I've found it fascinating to read all the comments written in response to a recent article in 'The Guardian' newspaper 'The joy of Moleskine notebooks'. Despite never having experienced the aforementioned joy first hand, it's nevertheless been interesting to get people's views on the subject, and on the subject of putting pen to paper in its most literal sense. Firstly, it's great that in this digital age, so many people are still using paper, and more importantly, are passionate about it. What came across overwhelmingly in the comments were the strict requirements, expected by so many, of the ideal notebook: nice to hold, the correct weight of paper, the right level of 'roughness' in the paper, etc. etc. But aside from the practicality of these requirements, it was interesting to note the importance people attach to these notebooks as objects of desire, desperate to cultivate the right image. The image that sticks in my mind was of the office meeting where every identically dressed person pulled out an identical Moleskine notebook. I found this aspect a little depressing, although not entirely unexpected. Although constructed in the same way, all the notebooks I make are completely individual, and it would be nice to think that people choose a notebook which reflected their individual personality, especially when what is often written in a notebook or journal tends to be incredibly personal and individual. If not the content, then certainly the writing is as individual as we are. I suppose that's why the idea of so many people slavishly using these - dare I say it, rather dull - mass produced notebooks is a little depressing to me. My motivations as a bookbinder is the love of books as tactile objects, and the desire to produce well-crafted, handmade products. And finally, the cover designs, each one completely individual.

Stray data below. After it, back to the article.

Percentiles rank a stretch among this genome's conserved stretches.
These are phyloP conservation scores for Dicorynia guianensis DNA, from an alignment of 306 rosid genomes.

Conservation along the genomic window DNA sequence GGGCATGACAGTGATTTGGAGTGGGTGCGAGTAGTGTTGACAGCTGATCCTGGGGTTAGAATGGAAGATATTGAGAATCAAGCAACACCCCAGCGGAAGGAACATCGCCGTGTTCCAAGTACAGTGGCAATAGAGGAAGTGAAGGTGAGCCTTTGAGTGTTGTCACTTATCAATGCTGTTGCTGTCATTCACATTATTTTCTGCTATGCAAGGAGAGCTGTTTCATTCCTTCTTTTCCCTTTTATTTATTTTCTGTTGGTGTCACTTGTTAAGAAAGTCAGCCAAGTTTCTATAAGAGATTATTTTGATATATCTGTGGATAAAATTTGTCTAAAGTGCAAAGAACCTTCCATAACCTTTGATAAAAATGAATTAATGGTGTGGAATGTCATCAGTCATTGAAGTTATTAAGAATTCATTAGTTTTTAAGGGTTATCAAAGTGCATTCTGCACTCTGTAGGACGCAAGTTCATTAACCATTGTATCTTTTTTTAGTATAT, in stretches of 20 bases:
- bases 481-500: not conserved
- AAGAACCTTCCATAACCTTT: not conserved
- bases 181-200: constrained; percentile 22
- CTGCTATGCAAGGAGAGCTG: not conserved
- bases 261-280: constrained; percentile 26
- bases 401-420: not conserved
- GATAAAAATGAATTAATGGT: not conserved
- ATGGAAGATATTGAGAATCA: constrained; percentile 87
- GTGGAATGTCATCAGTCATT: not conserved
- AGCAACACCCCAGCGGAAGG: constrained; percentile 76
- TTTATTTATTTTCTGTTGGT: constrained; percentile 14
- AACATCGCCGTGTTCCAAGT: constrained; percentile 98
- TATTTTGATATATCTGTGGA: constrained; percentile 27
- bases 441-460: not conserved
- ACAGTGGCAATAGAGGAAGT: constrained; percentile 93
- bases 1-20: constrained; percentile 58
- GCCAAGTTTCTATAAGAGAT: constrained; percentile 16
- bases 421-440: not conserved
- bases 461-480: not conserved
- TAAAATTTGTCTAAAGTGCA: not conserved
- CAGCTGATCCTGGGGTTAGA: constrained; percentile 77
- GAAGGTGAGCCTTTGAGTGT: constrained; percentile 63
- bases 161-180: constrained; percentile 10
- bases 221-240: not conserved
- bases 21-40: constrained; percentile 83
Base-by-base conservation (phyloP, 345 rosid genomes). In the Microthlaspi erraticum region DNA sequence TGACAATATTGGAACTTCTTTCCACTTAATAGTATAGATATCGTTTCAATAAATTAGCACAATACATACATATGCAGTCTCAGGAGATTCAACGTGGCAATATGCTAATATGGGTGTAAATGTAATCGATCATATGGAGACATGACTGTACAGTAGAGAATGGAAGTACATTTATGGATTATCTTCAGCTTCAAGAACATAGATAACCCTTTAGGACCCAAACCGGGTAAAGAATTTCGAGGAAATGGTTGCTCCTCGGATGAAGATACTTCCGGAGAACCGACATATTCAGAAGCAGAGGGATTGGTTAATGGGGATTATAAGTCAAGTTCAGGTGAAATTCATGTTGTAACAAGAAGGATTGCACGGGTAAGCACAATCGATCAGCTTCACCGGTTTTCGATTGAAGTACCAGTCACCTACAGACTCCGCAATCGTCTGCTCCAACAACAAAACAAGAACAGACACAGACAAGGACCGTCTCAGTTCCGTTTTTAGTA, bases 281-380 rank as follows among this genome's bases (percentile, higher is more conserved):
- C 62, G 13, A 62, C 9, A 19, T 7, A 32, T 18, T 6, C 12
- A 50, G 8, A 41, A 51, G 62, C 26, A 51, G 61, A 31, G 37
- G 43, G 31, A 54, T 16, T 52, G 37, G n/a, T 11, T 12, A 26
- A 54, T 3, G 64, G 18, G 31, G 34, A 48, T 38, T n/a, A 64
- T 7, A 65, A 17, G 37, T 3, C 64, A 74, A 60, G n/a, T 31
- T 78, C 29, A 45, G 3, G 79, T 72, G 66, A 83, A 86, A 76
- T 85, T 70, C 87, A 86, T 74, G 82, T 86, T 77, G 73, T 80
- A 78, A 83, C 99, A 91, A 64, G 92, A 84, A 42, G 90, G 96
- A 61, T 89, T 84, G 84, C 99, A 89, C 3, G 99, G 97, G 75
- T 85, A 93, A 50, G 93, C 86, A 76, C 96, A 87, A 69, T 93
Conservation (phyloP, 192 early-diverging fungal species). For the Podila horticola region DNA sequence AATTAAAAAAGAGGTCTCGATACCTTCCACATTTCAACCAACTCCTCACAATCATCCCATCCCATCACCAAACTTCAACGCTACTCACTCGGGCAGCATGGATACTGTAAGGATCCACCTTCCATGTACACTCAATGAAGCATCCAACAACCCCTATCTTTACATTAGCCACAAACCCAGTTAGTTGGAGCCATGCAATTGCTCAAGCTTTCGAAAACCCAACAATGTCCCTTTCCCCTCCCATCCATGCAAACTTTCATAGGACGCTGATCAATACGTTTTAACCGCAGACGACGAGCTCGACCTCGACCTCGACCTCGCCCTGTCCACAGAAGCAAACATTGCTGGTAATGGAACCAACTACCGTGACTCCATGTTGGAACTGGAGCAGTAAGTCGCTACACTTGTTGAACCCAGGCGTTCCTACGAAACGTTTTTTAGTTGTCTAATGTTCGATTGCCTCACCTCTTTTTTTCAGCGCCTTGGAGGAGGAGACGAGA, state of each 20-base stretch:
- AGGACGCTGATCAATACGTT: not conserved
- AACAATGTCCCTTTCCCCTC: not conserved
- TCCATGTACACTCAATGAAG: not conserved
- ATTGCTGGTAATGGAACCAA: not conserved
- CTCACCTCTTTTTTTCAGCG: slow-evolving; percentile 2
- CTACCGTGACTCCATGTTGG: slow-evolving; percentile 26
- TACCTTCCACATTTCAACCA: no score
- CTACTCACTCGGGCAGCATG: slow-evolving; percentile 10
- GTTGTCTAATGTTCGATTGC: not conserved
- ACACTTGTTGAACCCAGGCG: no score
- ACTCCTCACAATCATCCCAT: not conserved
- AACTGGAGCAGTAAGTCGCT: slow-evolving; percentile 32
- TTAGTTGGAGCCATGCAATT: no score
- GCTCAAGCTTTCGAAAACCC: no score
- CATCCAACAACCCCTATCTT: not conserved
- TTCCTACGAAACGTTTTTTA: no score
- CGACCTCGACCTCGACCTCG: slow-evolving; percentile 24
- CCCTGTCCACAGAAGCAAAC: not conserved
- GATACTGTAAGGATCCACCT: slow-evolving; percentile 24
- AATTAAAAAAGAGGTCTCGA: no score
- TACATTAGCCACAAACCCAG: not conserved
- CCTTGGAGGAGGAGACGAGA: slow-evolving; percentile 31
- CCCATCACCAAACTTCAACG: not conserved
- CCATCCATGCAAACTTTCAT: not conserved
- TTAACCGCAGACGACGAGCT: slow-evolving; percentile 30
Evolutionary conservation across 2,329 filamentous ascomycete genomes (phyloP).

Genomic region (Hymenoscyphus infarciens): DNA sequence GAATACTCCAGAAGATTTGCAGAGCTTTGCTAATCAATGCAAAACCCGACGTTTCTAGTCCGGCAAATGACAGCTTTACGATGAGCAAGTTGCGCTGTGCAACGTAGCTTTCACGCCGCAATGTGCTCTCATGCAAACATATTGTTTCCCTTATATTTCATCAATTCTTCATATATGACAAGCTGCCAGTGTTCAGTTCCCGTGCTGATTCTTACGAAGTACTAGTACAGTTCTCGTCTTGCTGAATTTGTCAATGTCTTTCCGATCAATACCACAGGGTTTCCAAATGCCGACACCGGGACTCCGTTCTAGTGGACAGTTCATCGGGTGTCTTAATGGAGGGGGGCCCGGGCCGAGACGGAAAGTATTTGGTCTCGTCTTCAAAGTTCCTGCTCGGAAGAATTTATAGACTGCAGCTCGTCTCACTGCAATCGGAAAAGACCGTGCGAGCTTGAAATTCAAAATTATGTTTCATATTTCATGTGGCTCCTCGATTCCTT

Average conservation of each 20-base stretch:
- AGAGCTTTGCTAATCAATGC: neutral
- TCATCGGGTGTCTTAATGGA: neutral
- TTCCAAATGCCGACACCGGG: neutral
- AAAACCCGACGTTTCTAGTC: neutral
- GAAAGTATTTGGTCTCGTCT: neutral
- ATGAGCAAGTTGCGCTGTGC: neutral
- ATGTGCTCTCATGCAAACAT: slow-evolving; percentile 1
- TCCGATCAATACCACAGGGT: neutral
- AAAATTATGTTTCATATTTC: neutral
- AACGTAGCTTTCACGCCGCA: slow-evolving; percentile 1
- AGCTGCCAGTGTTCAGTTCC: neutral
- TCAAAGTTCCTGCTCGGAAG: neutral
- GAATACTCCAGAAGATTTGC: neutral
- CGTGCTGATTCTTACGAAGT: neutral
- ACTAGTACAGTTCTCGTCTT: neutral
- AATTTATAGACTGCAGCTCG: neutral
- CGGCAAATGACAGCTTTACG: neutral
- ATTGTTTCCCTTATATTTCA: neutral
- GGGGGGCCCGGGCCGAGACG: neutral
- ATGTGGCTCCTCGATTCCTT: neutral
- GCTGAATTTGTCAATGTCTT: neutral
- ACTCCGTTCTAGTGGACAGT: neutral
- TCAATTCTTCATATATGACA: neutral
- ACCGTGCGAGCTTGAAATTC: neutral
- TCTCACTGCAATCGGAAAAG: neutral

I have used all manner of notebooks - from my own individually designed ones to cheap spiral bound recycled paper ones. It tends to depend what I'm using them for at the time. I have several from Paperblanks, chosen for their beautiful covers, but I have yet to sample the delights of the Moleskine. Possibly because they seem to me just a little...well...dull? (Sorry Moleskine lovers!). I like quality paper as much as the next person, but I suppose I also like the idea of the notebook as more than just a functional workhorse.
Which brings me to another of the points raised in the original discussion: the fear of putting pen to paper in such a beautiful object. Many people seemed to share this fear, as though 'nice' notebooks should be saved for special occasions. I can relate to this, but I still believe that notebooks are there to be used, and it's a shame to leave them sitting in a drawer when they could be written in, handled and adored.
Ultimately, notebooks exist to be written in, and our choices as to what we use to write in are as individual as we are. It's nice when the notebook we use matches a set of our chosen criteria, whether we want the notebook to help us look fashionable, intelligent or nerdy, or is just something that is pleasant to write in. But it's always an added bonus when what we write in looks good too, don't you think?
Notebook Stories: a Blog about Notebooks, Journals, Moleskines, Blank Books, Sketchbooks, Diaries and More http://www.notebookstories.com/